Richard Morse: … I intend to force with 3 D on the next round.

Daniel de Lind van Wijngaarden: … We may have a slam if partner has four spades, as my club losers can go on his hearts. If partner doesn’t bid spades, I will bid 4 H next round…

Pieter Geerkens: With no clear-cut action, taking advantage of the opposing overcall to create more bidding space seems clear… A forcing call is available in diamonds later.

Sharon Horton: On a game-going hand, I can afford to probe for a 4-4 spade fit.

Pascal Wassong: I use the cue-bid to show four cards in hearts. My next bid will be 4 H… and if opponents bid 5 D, I’ll double.

Richard Wilson: If partner is able to bid spades, I have a green light for slam as long as he has an ace [and diamond control]. …

Nick Krnjevic: We won’t get to 6 S opposite S K-Q-x-x H A-Q-x-x-x D x C K-x-x unless I get spades into the game.

Kevin Lewis: No-good, worthless, overcalling, rat-fink scum. :) I have no accurate heart raise, so with four spades I choose the vague double over the vague cue-bid.

Rainer Herrmann: Why solve a problem now when I can postpone it to the next round? :)

Norm Gordon: … If partner has a minimum such as S K-Q-x-x H A-Q-x-x-x D x C K-x-x, 6 S will make when 6 H fails.

Paul Flashenberg: Spades could make the better trump suit for game, and possibly slam.

Mark LaForge: This will definitely play better in a 4-4 fit if partner has a diamond control.

Barry Goren: I have no idea what the right strain is, but I want partner to have as many [options] as possible on the way to find out. Three notrump could be right opposite certain soft diamond holdings, and 4 S could be right opposite short diamonds; so I refuse to commit.

Kevin Podsiadlik: I can raise hearts later if need be, but this gets both spades and notrump into the picture.

Guy van Middelem: … Normally, I hate to double with a fit in partner’s suit because he sometimes leaves it in; but with three diamonds, I’m not afraid of that.

Comment for 3 C

Michael Errington: … This is best because if partner bids [spades or] notrump voluntarily, I can be more confident about his [holdings]. …

Comments for 3 D

George Klemic: I plan to [bid] 4 H next, though passing 3 NT looks right. … Shooting for 4 S is a very small target.

Bruce Scott: I’m going to force to game…then follow with whatever bid shows a minimum game force. After that, if partner makes any sort of slam try, I will cooperate.

Michael Palitsch: I want to show game-forcing values with [flat] distribution. I will pass 3 NT, or bid 4 H over any other bid.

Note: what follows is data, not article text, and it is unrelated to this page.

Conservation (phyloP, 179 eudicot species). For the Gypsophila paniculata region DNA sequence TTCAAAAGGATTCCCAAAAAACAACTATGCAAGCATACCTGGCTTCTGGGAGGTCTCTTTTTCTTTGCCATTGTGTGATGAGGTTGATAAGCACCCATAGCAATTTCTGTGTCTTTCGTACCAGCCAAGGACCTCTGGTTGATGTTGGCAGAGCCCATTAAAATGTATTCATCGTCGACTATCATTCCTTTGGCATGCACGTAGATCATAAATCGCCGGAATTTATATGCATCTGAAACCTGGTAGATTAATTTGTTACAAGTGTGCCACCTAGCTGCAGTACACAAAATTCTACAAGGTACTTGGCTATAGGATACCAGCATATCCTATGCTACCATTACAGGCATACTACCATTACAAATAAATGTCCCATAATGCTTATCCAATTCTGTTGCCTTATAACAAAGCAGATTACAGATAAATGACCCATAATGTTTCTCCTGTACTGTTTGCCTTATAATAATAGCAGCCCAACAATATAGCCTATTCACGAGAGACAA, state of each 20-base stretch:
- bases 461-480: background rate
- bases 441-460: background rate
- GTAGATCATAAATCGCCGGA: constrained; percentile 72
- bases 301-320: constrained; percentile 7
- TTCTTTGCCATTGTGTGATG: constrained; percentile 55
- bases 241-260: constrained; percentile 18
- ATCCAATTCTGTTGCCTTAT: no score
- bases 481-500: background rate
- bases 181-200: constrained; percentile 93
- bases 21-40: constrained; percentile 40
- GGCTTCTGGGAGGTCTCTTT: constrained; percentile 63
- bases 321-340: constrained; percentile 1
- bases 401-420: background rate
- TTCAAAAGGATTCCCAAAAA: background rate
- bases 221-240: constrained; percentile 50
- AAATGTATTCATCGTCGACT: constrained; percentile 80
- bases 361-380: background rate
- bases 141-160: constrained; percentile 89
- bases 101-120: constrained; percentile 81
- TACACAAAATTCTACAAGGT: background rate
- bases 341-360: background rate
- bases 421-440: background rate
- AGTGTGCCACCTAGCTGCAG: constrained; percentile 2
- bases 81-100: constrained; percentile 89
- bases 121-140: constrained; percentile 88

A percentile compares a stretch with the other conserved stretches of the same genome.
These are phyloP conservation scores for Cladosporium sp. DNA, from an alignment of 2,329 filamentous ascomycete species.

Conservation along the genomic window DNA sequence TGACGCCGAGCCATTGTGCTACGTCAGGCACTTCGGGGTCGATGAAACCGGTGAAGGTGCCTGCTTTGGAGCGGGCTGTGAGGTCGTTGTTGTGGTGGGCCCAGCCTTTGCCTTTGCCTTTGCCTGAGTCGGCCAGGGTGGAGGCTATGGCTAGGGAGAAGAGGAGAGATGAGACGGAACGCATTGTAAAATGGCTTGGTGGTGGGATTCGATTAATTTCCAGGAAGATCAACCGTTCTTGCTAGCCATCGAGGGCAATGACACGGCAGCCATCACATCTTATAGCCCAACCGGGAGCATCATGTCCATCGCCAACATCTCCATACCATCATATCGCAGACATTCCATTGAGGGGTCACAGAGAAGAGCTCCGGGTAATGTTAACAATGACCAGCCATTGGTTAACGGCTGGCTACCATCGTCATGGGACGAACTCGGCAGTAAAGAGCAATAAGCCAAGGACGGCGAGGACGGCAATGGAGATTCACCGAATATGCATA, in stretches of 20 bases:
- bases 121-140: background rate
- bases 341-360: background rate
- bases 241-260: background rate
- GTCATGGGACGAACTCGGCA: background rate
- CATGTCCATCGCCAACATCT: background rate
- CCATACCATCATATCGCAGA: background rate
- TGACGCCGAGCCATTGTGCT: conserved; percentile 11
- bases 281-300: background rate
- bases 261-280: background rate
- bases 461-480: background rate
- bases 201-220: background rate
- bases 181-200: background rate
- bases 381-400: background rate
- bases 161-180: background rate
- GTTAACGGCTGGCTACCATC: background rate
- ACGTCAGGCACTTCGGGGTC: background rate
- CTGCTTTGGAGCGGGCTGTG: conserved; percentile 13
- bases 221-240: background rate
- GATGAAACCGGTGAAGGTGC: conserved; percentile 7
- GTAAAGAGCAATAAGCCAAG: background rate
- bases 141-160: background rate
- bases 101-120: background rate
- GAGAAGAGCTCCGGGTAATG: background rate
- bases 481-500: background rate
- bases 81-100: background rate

Neelotpal Sahai: … Showing support and game-forcing values will ease the pressure on partner in case competition becomes hot.

J.J. Gass: We must reach game, and at IMPs I’m much less concerned than at matchpoints about whether we can take as many tricks in notrump as in a major-suit contract. I’d be inclined to go for a negative double, but as I read the system notes, double would be penalty.

Say what? My outline of Standard American Bridge states “Negative doubles thru 4 D.” -RP

Optometric Alert! To score better on these polls, try to read past the letter E at the top of an eye chart.

Rosalind Hengeveld: I worry more about an early 5 D bid than missing a 4-4 spade fit. Therefore, the priority is to show the heart fit.

Tim Francis-Wright: This establishes a force but does not unilaterally commit us to hearts. Partner can bid 3 NT or 3 S with the right sorts of hands.

Roy Bolton: This shows heart support and good values. I don’t need to double with support for partner.

Ron Landgraff: Please, partner, further describe your hand. Contracts in notrump, spades and hearts from game to slam are still possible.

Dale Freeman: Double then 4 H is sensible if opponents are quiet; however, at this vulnerability at IMPs I like to show my heart fit and values immediately before the probable 5 D bid.

Michael Spurgeon: There seems little to gain at IMPs by introducing spades and/or investigating a notrump game…

Paul Thurston: Fourth round control!

Barry Rigal: Only way to get to 3 NT [with confidence] is to show a heart raise then respect partner’s decision. Facing S x-x-x H A-Q-x-x-x D Q-J-x C K-Q, we make 3 NT easily and have no play for 4 H.

Tibor Roberts: Choice is between double and 3 D. Granted, double saves space, but it seems wiser to let partner in on the game force. If West does something drastic based on the vulnerability, I want partner to know that pass is forcing.

Alan Schwartz: I like to show primary support; we can still get to spades if partner bids them. Double followed by hearts sounds like a doubleton.

Winston Munn: … If I double hoping to find partner with S K-Q-x-x H A-Q-x-x-x D x C K-x-x, he may instead hold S K-Q-x H A-Q-x-x-x D x C K-Q-x-x and never believe my next heart bid is real support. I have found that in competitive auctions, the more direct the approach, the better the results…